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A malware has always been a major threat to devices, data and user accounts; but the threat increase manifold when a malware is more subtle and deep rooted like the one in an app creation tool! Such threats are real and already exist. XcodeGhost is an example of such malware.
The counterfeit Xcode, termed as XcodeGhost is a dangerous precedence. Apple’s Xcode is a free app creation software. It allows app developers to create their own apps using the various codes included in the software package which they can then list on Apple’s App Store. In the alarming instance pertaining to XcodeGhost, it was discovered that several genuine apps sold on Apple’s App Store contained a malware capable of breaching the security of the information of users affected by it which included compromising their credentials.
The attacker who developed and disseminated this malware, followed an ingenious albeit a vicious method.
- The attacker inserted the malware’s codes into the real Apple Xcode
- The faked Xcode, also termed as XcodeGhost was then uploaded on a China based cloud service
- Its link was then shared on several Chinese forums
- XcodeGhost was then downloaded by several app developers, mostly from China who used it to develop their own apps
- The apps developed by them contained the malicious codes
- These apps were then uploaded on the App Store
These apps would not have been infected by the malware had the developers used original Xcode. Although Xcode offered by Apple is a free app development toolkit, what might have enticed these developers to download the counterfeit Xcode is slow download speed of the real Xcode in China. It takes hours to download even small chunks of data in China from US based servers and this could be the reason why these Chinese app developers chose to download XcodeGhost instead of the original Xcode.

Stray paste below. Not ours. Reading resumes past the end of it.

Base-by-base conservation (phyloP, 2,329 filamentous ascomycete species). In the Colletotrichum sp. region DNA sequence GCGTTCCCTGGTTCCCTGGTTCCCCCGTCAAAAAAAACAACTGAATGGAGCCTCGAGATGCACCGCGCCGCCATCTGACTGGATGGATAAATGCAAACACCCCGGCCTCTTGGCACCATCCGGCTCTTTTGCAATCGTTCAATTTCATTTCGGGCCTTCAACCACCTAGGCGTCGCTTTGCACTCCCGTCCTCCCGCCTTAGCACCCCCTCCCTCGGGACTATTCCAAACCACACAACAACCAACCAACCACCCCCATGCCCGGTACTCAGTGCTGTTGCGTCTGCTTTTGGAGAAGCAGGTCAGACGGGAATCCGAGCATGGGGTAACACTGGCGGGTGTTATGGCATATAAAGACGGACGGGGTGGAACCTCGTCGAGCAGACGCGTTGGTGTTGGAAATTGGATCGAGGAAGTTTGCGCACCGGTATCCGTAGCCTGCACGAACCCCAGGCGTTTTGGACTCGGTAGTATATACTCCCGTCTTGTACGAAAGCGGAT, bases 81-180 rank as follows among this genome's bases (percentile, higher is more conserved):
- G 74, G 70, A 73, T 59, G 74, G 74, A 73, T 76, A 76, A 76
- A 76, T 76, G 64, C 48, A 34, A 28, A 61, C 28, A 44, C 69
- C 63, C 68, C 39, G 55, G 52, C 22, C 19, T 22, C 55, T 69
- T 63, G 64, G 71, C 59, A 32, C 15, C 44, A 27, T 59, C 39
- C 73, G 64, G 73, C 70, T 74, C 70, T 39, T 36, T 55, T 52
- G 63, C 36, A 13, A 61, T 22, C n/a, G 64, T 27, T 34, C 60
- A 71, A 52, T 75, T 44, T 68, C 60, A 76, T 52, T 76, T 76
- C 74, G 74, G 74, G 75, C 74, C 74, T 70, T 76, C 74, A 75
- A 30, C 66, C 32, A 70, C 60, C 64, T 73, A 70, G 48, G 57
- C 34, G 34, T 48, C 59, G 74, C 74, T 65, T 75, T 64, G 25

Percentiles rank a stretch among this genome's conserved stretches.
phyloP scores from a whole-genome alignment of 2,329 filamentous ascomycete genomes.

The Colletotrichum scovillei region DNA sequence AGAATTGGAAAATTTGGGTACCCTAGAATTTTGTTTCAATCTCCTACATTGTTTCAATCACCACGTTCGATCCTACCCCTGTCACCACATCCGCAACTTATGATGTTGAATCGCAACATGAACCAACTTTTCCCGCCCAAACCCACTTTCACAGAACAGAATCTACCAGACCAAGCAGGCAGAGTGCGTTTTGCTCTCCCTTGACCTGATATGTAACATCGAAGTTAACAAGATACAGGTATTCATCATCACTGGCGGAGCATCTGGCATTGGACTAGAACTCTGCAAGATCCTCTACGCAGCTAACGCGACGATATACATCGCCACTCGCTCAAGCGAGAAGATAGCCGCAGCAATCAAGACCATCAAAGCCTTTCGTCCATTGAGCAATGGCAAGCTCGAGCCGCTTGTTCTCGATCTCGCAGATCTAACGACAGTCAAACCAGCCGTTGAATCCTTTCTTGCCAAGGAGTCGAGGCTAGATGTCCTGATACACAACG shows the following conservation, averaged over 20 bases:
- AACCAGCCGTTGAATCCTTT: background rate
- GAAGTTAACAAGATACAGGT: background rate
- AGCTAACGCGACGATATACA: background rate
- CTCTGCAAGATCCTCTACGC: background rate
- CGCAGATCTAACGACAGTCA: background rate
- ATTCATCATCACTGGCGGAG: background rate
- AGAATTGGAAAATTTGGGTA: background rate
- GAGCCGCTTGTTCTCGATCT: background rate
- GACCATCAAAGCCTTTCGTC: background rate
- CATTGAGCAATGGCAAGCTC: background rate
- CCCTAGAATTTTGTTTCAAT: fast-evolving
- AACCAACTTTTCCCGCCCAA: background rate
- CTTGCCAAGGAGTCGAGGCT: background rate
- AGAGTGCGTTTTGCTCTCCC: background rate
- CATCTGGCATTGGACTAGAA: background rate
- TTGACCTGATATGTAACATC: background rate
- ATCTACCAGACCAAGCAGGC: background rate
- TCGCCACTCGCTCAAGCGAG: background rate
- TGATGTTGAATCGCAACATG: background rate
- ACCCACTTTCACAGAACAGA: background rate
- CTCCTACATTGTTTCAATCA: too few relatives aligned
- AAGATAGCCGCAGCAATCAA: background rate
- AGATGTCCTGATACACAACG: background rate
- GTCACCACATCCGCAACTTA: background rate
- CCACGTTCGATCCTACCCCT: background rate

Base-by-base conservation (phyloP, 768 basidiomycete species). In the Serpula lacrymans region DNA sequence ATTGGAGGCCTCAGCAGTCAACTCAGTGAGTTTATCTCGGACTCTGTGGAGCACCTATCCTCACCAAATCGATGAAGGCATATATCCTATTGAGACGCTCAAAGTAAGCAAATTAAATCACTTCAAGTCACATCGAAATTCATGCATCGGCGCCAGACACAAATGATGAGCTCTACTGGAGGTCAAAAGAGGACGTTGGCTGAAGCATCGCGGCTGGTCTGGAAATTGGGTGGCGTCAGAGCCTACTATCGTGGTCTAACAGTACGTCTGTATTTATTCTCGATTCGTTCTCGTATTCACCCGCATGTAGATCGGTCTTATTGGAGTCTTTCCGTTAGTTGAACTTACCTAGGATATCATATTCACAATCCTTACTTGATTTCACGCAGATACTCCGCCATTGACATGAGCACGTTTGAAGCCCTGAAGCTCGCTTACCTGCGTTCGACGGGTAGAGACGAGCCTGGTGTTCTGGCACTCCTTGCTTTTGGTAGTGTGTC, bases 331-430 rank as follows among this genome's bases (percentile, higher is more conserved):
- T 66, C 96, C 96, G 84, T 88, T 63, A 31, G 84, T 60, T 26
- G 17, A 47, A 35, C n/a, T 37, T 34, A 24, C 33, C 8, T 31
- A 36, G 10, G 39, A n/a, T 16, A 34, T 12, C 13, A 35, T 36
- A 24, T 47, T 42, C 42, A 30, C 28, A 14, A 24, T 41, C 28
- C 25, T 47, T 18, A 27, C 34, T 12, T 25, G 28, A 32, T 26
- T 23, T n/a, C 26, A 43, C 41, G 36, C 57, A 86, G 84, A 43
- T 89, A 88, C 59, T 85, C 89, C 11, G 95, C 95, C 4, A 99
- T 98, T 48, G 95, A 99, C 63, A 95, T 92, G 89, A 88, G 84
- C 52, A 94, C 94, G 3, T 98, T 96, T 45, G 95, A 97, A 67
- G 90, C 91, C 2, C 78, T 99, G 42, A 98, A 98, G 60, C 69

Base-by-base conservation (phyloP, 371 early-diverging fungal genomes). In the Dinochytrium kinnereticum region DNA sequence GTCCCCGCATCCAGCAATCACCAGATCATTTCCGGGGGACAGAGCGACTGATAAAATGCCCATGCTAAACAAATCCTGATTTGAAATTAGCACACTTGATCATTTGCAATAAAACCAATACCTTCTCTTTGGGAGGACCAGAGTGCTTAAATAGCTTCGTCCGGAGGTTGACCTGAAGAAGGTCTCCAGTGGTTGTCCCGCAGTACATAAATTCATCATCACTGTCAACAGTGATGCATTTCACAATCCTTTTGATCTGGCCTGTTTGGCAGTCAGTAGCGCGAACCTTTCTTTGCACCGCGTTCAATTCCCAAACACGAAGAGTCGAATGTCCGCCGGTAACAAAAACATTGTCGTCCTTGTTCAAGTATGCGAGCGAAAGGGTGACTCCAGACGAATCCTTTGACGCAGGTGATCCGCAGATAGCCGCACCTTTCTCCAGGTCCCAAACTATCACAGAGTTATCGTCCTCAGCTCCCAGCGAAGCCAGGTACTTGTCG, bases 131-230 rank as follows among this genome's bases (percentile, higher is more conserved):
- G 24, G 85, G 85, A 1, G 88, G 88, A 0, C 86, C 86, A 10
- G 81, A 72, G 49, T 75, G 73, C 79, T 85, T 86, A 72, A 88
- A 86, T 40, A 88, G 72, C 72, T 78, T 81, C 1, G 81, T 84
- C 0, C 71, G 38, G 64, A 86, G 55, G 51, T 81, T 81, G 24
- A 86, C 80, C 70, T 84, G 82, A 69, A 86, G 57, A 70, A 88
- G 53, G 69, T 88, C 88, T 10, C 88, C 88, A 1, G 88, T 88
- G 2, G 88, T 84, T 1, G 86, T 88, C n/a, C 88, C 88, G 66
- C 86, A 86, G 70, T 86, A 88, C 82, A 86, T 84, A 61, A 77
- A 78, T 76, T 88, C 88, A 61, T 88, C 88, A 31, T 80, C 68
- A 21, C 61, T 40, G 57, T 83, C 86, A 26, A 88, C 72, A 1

The application that has been impacted the most is WeChat with more than 100 million subscribers outside China. Except for WeChat, the infected apps did not cause much damage to the users outside China. The infected apps have now been removed from the App Store; however it is the biggest security breach that Apple’s App Store has ever witnessed.
The current threat has been countered despite the media reports blowing things out of proportion. According to Reuters, Apple has released a statement that all such apps are no longer posted on the App Store and that the company is working with app developers to “make sure they’re using the proper version of Xcode to rebuild their apps.”
But, the larger point still requires a serious consideration. The current threat has been subdued but a method like this that inserts malicious codes in the app development toolkits is a much serious issue that security experts might have to deal with in future. The impact of such attacks can be huge and even before the malware is detected, it can spread exponentially.